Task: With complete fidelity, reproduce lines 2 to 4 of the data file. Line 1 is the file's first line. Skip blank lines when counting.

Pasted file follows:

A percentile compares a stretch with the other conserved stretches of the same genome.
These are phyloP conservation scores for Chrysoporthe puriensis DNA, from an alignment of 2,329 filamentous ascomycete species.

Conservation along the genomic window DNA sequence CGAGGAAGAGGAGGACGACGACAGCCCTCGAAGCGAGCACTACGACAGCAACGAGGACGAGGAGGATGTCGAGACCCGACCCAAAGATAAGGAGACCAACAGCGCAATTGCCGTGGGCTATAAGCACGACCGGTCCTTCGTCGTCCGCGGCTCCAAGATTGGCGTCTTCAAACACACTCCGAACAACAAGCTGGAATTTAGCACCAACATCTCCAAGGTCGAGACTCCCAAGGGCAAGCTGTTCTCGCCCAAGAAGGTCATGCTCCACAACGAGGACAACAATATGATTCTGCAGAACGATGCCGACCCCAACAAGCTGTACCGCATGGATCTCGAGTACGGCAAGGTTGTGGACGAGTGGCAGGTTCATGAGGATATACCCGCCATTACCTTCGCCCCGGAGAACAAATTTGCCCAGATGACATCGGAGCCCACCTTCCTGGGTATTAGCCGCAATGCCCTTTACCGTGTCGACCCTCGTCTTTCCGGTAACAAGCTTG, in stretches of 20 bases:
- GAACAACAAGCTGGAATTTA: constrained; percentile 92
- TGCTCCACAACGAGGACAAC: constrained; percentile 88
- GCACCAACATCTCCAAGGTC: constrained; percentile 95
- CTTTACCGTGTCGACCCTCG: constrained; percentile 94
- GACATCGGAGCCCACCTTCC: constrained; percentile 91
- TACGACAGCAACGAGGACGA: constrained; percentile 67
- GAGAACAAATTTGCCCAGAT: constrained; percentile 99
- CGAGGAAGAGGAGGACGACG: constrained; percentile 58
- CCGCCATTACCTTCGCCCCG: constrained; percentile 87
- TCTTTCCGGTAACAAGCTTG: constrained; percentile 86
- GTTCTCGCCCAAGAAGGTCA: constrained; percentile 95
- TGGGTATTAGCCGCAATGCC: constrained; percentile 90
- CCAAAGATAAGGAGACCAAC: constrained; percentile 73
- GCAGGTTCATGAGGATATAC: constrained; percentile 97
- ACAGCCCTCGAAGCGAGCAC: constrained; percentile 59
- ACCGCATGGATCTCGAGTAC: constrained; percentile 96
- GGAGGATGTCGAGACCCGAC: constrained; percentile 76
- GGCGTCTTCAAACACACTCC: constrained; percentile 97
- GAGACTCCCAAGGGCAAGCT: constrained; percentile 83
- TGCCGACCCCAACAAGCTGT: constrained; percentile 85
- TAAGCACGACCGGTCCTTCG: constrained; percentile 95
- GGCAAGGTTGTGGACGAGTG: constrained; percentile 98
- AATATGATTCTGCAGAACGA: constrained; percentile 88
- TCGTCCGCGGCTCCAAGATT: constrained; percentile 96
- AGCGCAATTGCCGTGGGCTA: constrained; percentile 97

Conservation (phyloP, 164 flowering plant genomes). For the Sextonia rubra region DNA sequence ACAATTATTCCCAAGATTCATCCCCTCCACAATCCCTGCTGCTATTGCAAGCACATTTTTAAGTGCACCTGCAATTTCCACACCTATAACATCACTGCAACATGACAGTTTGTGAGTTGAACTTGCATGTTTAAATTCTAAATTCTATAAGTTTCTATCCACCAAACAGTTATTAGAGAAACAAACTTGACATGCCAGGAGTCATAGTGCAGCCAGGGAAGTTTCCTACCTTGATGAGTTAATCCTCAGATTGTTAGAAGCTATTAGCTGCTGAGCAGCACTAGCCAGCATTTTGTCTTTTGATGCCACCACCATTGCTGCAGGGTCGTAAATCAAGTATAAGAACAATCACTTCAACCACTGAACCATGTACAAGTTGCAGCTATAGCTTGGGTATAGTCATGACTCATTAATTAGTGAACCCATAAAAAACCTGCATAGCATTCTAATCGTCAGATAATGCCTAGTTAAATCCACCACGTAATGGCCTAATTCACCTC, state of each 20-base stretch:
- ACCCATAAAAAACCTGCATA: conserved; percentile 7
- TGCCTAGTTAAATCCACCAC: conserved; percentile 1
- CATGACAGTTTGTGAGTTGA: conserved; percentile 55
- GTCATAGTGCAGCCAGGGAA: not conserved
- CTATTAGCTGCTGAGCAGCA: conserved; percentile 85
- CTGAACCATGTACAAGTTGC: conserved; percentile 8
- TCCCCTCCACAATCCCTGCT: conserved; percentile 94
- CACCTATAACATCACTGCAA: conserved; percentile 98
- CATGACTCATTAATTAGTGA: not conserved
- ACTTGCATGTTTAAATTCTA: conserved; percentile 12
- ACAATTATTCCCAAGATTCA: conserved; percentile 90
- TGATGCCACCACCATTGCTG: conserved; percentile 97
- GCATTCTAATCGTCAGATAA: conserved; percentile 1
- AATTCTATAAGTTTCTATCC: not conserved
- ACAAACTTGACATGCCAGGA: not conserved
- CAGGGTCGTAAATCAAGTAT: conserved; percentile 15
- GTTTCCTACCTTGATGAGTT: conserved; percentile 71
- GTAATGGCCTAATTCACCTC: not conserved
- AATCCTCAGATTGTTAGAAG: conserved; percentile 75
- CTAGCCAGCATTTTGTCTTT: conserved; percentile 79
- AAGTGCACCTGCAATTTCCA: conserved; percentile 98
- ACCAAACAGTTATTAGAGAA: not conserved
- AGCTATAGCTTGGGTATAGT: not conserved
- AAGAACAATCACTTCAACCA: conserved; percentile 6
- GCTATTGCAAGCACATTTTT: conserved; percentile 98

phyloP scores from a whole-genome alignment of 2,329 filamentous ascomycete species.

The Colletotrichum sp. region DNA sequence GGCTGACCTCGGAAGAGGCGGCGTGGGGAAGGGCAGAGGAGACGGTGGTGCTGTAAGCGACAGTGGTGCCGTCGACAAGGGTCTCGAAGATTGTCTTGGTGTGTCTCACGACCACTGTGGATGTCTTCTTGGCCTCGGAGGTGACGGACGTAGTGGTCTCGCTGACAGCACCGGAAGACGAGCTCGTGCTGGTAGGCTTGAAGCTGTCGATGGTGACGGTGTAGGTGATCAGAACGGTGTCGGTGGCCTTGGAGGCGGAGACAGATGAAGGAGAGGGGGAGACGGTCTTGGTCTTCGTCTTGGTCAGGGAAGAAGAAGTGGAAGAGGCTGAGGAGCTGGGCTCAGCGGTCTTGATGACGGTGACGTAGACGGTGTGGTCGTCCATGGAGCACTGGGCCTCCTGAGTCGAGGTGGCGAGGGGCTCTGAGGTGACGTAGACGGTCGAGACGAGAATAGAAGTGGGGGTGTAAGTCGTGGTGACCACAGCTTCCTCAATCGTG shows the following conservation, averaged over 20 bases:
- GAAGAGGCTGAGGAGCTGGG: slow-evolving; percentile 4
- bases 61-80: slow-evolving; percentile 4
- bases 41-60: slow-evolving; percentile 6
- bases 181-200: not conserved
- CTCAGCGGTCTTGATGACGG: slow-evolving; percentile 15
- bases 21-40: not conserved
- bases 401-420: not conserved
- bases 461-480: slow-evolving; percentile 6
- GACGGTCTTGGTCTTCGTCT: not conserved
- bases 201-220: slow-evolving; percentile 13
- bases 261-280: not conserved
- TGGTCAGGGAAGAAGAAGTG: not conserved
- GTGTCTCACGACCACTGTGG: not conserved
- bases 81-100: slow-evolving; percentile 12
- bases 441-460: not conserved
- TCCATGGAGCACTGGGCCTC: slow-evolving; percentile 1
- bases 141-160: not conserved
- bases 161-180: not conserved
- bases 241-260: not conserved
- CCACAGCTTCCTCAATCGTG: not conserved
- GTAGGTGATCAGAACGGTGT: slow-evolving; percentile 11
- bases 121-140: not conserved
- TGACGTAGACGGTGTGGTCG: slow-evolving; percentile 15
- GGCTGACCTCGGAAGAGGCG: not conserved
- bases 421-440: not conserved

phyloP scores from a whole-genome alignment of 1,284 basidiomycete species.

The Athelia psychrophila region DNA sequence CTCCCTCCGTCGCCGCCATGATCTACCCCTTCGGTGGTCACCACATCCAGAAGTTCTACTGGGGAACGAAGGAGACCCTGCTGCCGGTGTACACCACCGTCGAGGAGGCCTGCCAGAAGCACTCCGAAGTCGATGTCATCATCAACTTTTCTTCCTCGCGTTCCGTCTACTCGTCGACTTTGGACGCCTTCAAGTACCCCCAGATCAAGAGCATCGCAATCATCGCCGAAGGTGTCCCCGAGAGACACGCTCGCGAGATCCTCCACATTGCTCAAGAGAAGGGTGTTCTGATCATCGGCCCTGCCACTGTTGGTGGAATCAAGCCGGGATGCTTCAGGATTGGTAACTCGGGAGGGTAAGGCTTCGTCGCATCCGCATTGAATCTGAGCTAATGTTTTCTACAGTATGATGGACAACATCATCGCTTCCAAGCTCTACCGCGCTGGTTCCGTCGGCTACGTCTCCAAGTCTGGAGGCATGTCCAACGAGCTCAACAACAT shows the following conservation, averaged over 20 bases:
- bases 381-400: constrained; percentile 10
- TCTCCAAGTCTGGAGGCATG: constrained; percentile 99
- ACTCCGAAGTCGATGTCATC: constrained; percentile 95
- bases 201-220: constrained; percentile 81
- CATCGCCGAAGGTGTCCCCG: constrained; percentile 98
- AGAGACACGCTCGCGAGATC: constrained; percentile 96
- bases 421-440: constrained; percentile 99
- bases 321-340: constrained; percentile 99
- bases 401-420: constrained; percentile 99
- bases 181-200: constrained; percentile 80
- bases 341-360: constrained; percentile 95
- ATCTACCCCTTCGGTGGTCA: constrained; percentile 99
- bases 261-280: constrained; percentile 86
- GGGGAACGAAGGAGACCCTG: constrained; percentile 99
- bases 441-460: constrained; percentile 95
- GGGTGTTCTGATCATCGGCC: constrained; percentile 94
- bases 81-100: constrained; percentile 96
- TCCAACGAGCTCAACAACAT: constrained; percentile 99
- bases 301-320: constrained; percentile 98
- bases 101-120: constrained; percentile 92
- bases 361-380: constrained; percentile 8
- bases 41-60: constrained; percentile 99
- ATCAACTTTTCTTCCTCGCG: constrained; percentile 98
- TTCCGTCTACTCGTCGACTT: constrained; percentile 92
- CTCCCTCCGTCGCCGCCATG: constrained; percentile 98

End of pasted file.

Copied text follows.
These are phyloP conservation scores for Chrysoporthe puriensis DNA, from an alignment of 2,329 filamentous ascomycete species.

Conservation along the genomic window DNA sequence CGAGGAAGAGGAGGACGACGACAGCCCTCGAAGCGAGCACTACGACAGCAACGAGGACGAGGAGGATGTCGAGACCCGACCCAAAGATAAGGAGACCAACAGCGCAATTGCCGTGGGCTATAAGCACGACCGGTCCTTCGTCGTCCGCGGCTCCAAGATTGGCGTCTTCAAACACACTCCGAACAACAAGCTGGAATTTAGCACCAACATCTCCAAGGTCGAGACTCCCAAGGGCAAGCTGTTCTCGCCCAAGAAGGTCATGCTCCACAACGAGGACAACAATATGATTCTGCAGAACGATGCCGACCCCAACAAGCTGTACCGCATGGATCTCGAGTACGGCAAGGTTGTGGACGAGTGGCAGGTTCATGAGGATATACCCGCCATTACCTTCGCCCCGGAGAACAAATTTGCCCAGATGACATCGGAGCCCACCTTCCTGGGTATTAGCCGCAATGCCCTTTACCGTGTCGACCCTCGTCTTTCCGGTAACAAGCTTG, in stretches of 20 bases:
- GAACAACAAGCTGGAATTTA: constrained; percentile 92